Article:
How does this apply to chasing #storms? Here’s an example of the above weekend storm chase in #DixieAlley. The first day of the storms began in east #Texas and was looking to be a night time chase event in semi-mountainous, tree-covered, #Arkansas terrain. Road networks are pretty lousy throughout most of the state. However, there is an area along the #Mississippi river (the flood plains) that as flat as the plains of #Kansas. Great roads, great terrain, etc. When I saw that storms would EVENTUALLY make there way to that area, I picked a target area in south eastern Arkansas. Technically, I could see that the greatest potential for supercells (and therefore tornadoes) was in southwestern and southern Arkansas. However, I could also see that eventually the storms would make it over the the #Florida panhandle area.
Anyone that knows me knows that I love to visit Florida. Palm trees and sea breeze. At one point, my family and I actually lived there. We decided we enjoyed visiting Florida more than we enjoyed actually living there. So the biggest problem I faced on this chase that eventually resulted in me busting my forecast was the emotional attachment of having sentiment towards Florida. So, as you can read so far, there are TWO examples of my emotional attachment. The first was choosing to set a target for southeast Arkansas for flat, easy chase terrain. The second, storms in Florida were that the were being lifted by a cold front.
The cold front was completely evident on the surface charts that were coming out that day. Instead of sticking with the technical target areas, such as the warm front or triple point areas, I continued to “believe” storms would eventually produce tornadoes in Florida because I like Florida. See how this works? Now, instead of cutting my losses (leave the cold front storms) and set course to the warm front where I “knew” storms would be semi-discrete and tornado producing, I chose to “not give up” on the Florida cold front storms.
The question begs an answer: Why would you leave a cold front storm in favor of a warm front or triple point storm? Well, when you look at the profile view of a cold front, it is easy to see that they have an uncanny ability to undercut (push cold air under a supercell updraft) and essentially interfere with the supercell storms ability to maintain a rotating updraft.
So what ended up happening was the storm(s) I had “hoped” for ended up going tornado warned, based on radar indicated rotation, but would lose that ability to rotate due to cold front interference. Thus, my storms would go tornado warned and become non-tornadic within 5-10 minutes. In the end, I ended up driving in pouring rain and strong winds while the tornadoes took place only 50-70 miles to my north. To put this in perspective, I very easily could have bailed on the the cold front storms and made it to the warm front with adequate time to catch several of the tornadoes that ended up being confirmed by the NWS.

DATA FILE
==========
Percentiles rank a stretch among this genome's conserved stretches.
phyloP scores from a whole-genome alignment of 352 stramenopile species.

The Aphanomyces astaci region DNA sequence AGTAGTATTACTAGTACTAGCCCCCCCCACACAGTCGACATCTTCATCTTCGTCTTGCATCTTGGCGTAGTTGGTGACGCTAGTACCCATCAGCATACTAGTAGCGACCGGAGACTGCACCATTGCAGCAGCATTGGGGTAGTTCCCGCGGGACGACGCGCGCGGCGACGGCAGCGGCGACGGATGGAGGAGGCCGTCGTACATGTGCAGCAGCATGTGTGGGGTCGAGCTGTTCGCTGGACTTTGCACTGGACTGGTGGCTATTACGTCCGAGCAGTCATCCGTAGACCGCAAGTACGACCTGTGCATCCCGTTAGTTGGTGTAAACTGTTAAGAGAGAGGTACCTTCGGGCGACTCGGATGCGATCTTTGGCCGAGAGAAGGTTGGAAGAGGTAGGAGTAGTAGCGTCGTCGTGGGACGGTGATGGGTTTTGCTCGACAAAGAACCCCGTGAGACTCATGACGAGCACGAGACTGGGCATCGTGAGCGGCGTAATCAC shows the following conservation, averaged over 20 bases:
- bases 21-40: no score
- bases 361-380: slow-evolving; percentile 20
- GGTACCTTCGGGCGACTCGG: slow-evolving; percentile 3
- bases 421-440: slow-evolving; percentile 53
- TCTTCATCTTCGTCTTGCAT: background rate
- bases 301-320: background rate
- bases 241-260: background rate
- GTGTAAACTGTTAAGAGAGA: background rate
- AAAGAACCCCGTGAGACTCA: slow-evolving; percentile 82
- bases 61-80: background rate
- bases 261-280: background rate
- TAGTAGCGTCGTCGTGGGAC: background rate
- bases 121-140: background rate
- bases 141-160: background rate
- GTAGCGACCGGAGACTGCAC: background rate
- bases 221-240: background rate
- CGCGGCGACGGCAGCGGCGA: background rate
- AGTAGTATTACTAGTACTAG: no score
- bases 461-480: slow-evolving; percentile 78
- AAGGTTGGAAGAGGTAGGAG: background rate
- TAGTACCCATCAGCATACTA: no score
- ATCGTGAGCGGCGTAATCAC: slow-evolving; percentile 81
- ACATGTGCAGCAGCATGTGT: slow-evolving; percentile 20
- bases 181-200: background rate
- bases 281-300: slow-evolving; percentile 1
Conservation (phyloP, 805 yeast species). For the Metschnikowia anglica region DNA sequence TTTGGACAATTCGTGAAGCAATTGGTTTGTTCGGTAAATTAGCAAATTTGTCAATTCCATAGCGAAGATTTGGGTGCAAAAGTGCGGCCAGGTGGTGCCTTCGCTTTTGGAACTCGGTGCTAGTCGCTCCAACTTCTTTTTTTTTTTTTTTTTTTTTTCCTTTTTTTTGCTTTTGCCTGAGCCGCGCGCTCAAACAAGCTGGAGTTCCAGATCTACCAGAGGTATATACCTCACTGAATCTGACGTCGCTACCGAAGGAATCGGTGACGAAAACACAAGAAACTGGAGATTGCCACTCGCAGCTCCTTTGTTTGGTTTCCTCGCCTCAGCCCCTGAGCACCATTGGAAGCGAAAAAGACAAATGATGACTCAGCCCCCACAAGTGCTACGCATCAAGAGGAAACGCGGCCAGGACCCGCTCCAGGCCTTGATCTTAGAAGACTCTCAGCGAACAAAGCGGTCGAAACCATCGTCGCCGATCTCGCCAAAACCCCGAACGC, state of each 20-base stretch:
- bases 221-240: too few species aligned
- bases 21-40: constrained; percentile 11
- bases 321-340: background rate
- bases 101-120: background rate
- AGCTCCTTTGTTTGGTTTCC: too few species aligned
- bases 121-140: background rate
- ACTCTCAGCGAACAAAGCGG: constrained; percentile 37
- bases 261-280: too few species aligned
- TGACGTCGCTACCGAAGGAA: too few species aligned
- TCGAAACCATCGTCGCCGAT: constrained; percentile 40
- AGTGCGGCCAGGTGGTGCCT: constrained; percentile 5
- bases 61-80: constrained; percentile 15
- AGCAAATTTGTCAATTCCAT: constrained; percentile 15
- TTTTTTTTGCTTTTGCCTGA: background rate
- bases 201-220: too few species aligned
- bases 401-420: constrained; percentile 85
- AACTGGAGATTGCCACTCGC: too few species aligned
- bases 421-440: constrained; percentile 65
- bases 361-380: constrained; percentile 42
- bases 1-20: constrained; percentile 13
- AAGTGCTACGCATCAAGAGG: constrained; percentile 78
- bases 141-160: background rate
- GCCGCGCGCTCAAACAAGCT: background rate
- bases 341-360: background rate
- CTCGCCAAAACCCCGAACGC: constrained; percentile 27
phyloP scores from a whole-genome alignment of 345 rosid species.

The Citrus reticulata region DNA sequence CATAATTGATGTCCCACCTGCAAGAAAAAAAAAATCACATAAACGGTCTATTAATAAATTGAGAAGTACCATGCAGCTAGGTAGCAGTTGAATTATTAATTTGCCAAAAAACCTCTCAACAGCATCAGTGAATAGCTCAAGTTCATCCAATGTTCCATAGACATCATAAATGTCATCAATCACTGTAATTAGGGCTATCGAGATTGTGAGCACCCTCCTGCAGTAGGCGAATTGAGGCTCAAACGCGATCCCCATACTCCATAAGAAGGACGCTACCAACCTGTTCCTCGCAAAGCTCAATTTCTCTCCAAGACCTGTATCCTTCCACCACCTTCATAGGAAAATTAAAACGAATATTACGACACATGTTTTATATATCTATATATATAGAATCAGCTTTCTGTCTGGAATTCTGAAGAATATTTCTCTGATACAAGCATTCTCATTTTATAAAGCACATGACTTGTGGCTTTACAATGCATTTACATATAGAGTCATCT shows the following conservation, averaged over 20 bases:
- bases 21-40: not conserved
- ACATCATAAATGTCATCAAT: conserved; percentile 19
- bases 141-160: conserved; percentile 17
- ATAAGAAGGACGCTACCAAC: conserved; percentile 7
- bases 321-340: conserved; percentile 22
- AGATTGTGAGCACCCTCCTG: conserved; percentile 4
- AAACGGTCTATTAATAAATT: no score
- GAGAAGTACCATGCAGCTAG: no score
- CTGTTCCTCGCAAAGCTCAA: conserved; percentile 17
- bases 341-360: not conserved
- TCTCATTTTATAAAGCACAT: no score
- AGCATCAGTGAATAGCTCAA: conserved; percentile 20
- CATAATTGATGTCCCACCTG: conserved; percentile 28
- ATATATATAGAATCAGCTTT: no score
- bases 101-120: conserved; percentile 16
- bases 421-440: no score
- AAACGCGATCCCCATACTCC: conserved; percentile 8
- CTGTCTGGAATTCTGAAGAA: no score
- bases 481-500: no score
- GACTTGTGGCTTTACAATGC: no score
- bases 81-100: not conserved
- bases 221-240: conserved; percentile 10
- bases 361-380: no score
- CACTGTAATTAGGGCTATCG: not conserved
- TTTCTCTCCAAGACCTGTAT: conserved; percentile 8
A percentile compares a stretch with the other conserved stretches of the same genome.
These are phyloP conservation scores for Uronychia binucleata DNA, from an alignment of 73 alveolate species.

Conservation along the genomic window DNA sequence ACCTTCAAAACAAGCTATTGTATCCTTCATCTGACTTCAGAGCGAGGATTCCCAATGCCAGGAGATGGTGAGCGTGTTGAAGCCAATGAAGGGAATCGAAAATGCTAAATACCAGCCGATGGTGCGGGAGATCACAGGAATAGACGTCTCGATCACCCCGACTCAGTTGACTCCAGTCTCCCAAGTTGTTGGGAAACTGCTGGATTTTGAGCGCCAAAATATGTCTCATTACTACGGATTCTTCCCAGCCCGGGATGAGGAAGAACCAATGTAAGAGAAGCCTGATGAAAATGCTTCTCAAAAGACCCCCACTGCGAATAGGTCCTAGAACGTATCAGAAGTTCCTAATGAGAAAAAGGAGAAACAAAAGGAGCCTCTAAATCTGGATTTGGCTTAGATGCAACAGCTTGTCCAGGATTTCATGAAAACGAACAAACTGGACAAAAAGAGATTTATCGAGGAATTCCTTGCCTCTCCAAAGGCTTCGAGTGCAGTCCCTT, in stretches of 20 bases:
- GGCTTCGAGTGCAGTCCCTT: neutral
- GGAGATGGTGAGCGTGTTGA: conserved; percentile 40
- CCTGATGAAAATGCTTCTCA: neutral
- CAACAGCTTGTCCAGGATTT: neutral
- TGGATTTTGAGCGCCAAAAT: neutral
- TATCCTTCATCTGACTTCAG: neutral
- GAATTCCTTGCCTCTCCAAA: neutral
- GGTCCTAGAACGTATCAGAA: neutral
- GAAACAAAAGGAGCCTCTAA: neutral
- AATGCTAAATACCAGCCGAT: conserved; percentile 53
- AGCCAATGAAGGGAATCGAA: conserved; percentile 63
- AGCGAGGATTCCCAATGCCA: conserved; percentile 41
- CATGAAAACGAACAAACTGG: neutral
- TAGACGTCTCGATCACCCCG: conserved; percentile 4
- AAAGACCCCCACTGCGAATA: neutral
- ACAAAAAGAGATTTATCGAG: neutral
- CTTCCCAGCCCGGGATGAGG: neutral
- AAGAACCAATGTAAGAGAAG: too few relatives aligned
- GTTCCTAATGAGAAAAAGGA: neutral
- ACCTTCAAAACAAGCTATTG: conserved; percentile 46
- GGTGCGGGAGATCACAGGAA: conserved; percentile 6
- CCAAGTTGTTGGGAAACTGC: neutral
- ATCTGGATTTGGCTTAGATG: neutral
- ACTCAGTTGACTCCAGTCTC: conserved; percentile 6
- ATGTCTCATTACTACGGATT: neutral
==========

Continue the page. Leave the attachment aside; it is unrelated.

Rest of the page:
What does this mean? We will get to that.
Your Forecast: Your forecast is very important. You have studied the forecast atmosphere for days, even weeks. You see where the greatest potential severe weather and tornadoes are going to be. You KNOW where you need to go because the data paints the picture.
Your Target: After you have scoured the forecasting charts, you pick your target, usually, the most reasonable target that puts you easily within range of the severe weather.
Cut your Losses. Focus on the Winners.
Lesson Learned: None of this forecasting matters if you decide to “fly by the seat of your pants” because of an emotional attachment you have created that has no basis whatsoever on the current forecast. In aviation, we use checklists to ensure that ALL criteria for safe flight are met PRIOR to taking flight. The same applies to storm chasing. Furthermore, you do not change your target unless, and only unless the forecast warrants it. Only change your target on chase day if or when the forecast changes and a change in target, if not done expeditiously will result in a bust. In conclusion, storm chasing is honestly very easy. However, our own emotions can make it extremely difficult and frustrating when our minds allow decisions to made based on emotions rather than technical data and reasoning. The heart wants what the heart wants but that won’t get you to the storm. From now on, I will cut my losses and focus on the winners.